Feeds

Adobe auto-update eases Flash update chore - on Windows only

Backdoors plugged without lifting a finger

5 things you didn’t know about cloud backup

Adobe has introduced an auto-updater for its Flash software packages that reduces the chore of updating the widely-used application by automating the process for all supported browsers on Windows machines. Previously users had to apply individual updates to Chrome, Firefox and IE add-ons and plug-ins, a process that often went neglected, leaving systems open to attack.

The auto-update tool was released on Wednesday alongside a cross-platform update that addresses two memory corruption-type vulnerabilities in versions 10 and 11, the currently-supported version of Flash. The update applies to all operating systems, Windows, Mac OS X, Linux and Android smartphones and is rated "priority 2" by Adobe, which means the "critical" vulnerabilities covered are yet to be weaponised into exploits or abused in malware but are still nasty and ought to be patched within the next month.

Users of Adobe on Windows, Macintosh and Android are also affected by the same set of bugs and also need to upgrade, as explained in a security alert by Adobe here.

Cloud-based security services firm Qualys welcomed the auto-updating feature as a big step forward for Adobe, whose update process has historically been a bit of a chore.

"The most interesting addition to this version of Flash is that Adobe included an automatic update feature," writes Wolfgang Kandek, CTO of Qualys in a blog post. "If the user opts-in the player will in the future silently update all browsers on the system to the most current version of Flash. We highly recommend to opt-in, running on the latest version of Flash adds considerable resilience to one's setup, plus it avoids the chore of updating all of your installed browsers by hand."

Adobe "background updater" for Flash is Windows only, at least for now. More details on how the technology works are explained in a blog post by Adobe here. ®

Secure remote control for conventional and virtual desktops

More from The Register

next story
Ice cream headache as black hat hacks sack Dairy Queen
I scream, you scream, we all scream 'DATA BREACH'!
Goog says patch⁵⁰ your Chrome
64-bit browser loads cat vids FIFTEEN PERCENT faster!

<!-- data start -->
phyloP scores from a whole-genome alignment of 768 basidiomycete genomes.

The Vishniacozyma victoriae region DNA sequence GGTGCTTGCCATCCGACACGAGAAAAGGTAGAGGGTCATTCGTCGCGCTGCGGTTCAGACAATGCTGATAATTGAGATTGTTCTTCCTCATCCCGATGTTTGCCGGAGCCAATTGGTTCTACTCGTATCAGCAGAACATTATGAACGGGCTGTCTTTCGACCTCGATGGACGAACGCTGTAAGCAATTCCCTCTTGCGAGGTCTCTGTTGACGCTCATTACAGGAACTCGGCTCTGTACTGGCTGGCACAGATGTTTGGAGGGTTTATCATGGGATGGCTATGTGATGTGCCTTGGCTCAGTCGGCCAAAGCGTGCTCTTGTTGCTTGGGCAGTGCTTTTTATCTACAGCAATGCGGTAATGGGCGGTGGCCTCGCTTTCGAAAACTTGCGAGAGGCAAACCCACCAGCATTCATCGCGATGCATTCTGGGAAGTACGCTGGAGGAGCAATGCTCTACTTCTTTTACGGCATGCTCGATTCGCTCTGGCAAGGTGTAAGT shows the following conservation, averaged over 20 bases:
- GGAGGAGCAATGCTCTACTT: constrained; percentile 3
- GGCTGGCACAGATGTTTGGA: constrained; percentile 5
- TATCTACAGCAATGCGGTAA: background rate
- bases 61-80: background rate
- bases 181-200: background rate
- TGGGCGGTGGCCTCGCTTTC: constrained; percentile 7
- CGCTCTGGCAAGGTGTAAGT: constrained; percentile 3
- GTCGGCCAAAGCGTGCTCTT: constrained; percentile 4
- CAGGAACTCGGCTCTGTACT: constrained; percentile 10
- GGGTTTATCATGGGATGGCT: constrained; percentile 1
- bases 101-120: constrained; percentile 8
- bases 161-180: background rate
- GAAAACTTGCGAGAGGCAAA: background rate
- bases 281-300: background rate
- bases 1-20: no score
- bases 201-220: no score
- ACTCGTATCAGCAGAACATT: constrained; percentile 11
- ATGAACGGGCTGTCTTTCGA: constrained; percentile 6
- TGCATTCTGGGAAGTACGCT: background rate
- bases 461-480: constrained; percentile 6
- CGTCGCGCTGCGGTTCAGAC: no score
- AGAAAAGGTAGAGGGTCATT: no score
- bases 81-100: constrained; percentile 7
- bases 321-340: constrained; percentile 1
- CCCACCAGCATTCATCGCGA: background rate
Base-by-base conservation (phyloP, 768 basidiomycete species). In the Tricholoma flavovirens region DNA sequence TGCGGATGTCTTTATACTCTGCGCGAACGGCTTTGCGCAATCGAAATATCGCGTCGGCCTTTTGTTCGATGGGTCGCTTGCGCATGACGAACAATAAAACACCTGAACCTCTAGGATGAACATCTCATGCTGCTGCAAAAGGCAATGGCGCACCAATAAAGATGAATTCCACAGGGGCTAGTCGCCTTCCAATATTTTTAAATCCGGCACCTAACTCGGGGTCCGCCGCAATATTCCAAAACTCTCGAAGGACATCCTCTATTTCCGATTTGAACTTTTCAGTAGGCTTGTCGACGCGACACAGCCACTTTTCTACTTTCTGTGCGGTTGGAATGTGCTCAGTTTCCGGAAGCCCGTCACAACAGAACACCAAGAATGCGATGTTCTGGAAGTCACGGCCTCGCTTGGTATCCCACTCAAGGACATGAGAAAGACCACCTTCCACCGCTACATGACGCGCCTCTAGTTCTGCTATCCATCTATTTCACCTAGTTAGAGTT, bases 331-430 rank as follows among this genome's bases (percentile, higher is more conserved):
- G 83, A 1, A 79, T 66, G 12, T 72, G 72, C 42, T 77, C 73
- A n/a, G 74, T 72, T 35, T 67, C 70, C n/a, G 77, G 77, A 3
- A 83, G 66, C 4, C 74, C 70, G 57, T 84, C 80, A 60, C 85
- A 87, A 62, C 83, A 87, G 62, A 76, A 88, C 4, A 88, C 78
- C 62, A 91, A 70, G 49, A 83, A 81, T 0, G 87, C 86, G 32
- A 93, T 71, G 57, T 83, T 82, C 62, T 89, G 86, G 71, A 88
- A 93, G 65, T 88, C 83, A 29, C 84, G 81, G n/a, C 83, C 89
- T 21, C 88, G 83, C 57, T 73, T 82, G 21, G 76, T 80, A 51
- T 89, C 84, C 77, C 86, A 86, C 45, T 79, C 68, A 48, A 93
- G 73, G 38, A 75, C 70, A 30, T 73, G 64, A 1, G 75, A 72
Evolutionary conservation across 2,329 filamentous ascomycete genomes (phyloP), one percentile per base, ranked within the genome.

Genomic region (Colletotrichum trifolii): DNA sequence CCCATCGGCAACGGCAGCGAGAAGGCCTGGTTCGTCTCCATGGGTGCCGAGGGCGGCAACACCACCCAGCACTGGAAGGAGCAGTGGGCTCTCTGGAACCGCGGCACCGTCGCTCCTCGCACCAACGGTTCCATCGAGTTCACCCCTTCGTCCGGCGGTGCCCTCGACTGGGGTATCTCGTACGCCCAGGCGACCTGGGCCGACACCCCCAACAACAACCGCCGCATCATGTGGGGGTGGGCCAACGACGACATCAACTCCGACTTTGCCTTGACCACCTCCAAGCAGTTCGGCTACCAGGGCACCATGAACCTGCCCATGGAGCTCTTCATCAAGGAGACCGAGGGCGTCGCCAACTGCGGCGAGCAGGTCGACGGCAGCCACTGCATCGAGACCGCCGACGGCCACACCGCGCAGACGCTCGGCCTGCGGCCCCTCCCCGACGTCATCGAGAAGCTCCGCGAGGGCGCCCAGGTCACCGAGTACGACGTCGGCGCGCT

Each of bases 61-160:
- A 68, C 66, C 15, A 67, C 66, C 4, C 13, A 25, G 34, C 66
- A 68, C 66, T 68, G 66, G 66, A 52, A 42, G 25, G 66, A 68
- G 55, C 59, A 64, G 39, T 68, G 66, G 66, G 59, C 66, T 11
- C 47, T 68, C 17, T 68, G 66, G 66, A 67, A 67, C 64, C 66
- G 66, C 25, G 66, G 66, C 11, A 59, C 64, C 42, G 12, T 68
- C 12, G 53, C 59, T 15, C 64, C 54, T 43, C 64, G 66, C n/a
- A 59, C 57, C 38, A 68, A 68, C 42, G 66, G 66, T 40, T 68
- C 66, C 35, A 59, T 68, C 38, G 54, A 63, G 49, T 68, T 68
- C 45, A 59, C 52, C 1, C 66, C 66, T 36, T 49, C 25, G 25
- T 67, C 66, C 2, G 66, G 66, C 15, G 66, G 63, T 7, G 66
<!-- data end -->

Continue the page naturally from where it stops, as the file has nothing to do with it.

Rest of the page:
JLaw, Kate Upton exposed in celeb nude pics hack
100 women victimised as Apple iCloud accounts reportedly popped
NIST to sysadmins: clean up your SSH mess
Too many keys, too badly managed
Scratched PC-dispatch patch patched, hatched in batch rematch
Windows security update fixed after triggering blue screens (and screams) of death
Researchers camouflage haxxor traps with fake application traffic
Honeypots sweetened to resemble actual workloads, complete with 'secure' logins
Attack flogged through shiny-clicky social media buttons
66,000 users popped by malicious Flash fudging add-on
New Snowden leak: How NSA shared 850-billion-plus metadata records
'Federated search' spaffed info all over Five Eyes chums
Three quarters of South Korea popped in online gaming raids
Records used to plunder game items, sold off to low lifes
prev story

Whitepapers

Endpoint data privacy in the cloud is easier than you think
Innovations in encryption and storage resolve issues of data privacy and key requirements for companies to look for in a solution.
Implementing global e-invoicing with guaranteed legal certainty
Explaining the role local tax compliance plays in successful supply chain management and e-business and how leading global brands are addressing this.
Advanced data protection for your virtualized environments
Find a natural fit for optimizing protection for the often resource-constrained data protection process found in virtual environments.
Boost IT visibility and business value
How building a great service catalog relieves pressure points and demonstrates the value of IT service management.
Next gen security for virtualised datacentres
Legacy security solutions are inefficient due to the architectural differences between physical and virtual environments.